Quite a few IRS Report subscribers have joined us over the past year, so the Editor has suggested that I should set out again the basis on which the RIRP has been constructed. It is based on my own investment philosophy, and my own investments — my own portfolio contains all the shares shown here, designed to provide me with an income which protects me against what my lifetime experience suggests is my biggest risk in my retirement: inflation. It aims to do that by illustrating how owning up to 20 shares can deliver that with minimum maintenance once invested.
I am a “to have and to hold” investor for two reasons. One is that the only people who predictably make money out of constant buying and selling are the brokers; and the second is that, while I currently know I am more than capable of constructing such a portfolio with the proceeds of the sale of my private companies in early 2008, I want investments which will largely take care of themselves if my own mental powers start fading, as they may well do if I live as long as one of my parents.
Why I use drip-feed buy method
Key to the construction of the portfolio has been the principle of drip feeding the investment cash, which is part of the growth dividend strategy. In its fifth year the portfolio has still only invested around 90% of its notional £100,000. This is because after nearly 45 years writing and broadcasting about finance, one thing I have learned is that I know that I am not clever enough to reliably call market tops and bottoms — and have yet to find anyone else who can. An example of what this means in practice is shown in the panel and chart below.
|KEY POINT How the RIRP drip-feed system works|
|When the RIRP made its first investment in FirstGroup exactly two years ago, the shares stood at 375p, but by the time of my fifth purchase the price was in the low 320s. But as I did not perceive that the fundamentals had changed I was happy about this: it reduced my average purchase price to 361p, and had the effect of increasing my prospective yield from 5.5% to just under 6%.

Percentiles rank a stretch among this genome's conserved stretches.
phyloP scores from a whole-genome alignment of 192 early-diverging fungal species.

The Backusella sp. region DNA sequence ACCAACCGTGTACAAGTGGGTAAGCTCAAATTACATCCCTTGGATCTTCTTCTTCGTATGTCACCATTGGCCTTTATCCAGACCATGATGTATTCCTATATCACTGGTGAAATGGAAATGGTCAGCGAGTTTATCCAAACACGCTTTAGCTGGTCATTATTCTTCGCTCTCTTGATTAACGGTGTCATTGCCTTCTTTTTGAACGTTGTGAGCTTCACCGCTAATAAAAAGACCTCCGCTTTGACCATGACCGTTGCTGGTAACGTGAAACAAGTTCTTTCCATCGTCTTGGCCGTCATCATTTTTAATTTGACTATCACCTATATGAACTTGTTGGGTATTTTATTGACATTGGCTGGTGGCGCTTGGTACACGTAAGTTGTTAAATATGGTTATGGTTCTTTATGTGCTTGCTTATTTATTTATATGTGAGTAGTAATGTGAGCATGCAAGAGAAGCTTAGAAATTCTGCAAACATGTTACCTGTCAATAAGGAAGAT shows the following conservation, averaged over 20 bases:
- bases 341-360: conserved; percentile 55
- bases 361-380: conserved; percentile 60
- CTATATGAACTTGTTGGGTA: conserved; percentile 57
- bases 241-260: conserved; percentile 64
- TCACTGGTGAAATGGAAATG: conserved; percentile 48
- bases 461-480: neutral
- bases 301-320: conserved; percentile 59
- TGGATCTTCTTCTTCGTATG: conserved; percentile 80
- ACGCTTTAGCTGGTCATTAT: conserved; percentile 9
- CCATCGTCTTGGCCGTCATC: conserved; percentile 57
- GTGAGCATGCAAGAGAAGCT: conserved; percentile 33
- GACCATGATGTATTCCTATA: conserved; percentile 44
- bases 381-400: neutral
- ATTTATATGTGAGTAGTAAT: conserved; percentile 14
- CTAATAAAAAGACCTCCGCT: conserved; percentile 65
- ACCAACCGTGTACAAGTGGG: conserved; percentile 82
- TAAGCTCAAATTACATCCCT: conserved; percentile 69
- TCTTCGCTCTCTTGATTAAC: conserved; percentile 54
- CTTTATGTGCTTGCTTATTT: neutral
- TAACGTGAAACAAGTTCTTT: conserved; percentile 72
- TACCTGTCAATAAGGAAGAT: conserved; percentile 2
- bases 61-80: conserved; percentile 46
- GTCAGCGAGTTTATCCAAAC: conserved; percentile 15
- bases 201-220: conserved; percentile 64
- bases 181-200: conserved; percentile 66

In 2012 the market took fright at the triple whammy of squeezed consumer spending, reduced government transport subsidies and question marks over the future of their rail franchises. This gave me another buying opportunity after I decided to hold fewer than 20 shares, and raised my maximum investment in any one share to 7 units. None of these threats was unknown when I originally invested, nor to the board who have maintained their commitment to raise dividends by 7% each year, at least till 2013. The prospective yield on the last tranche of my investment was over 10%. This suggests the market does not believe the yield is sustainable, but Mr Market is not always right.
So drip feeding rules out my emotions — there is a lot about this in the SPI Lesson Building Capital from Income. Or at least that is what I thought I was doing until the Editor referred me to some of the less unreadable works on behavioural investing. He suggests that what I am doing is avoiding “fear of regret” — concentrating on dividends means I do not give myself a hard time if my shares go down, or for not buying more if they do go up, or for not taking my profits at the top.
He may of course be right. But all I know is this. When I do my shopping the checkout till girls are not interested in me showing them a share certificate for a share which has doubled. What they want is the proceeds of the dividend cheque.
First published in The IRS Report on 7th July 2012.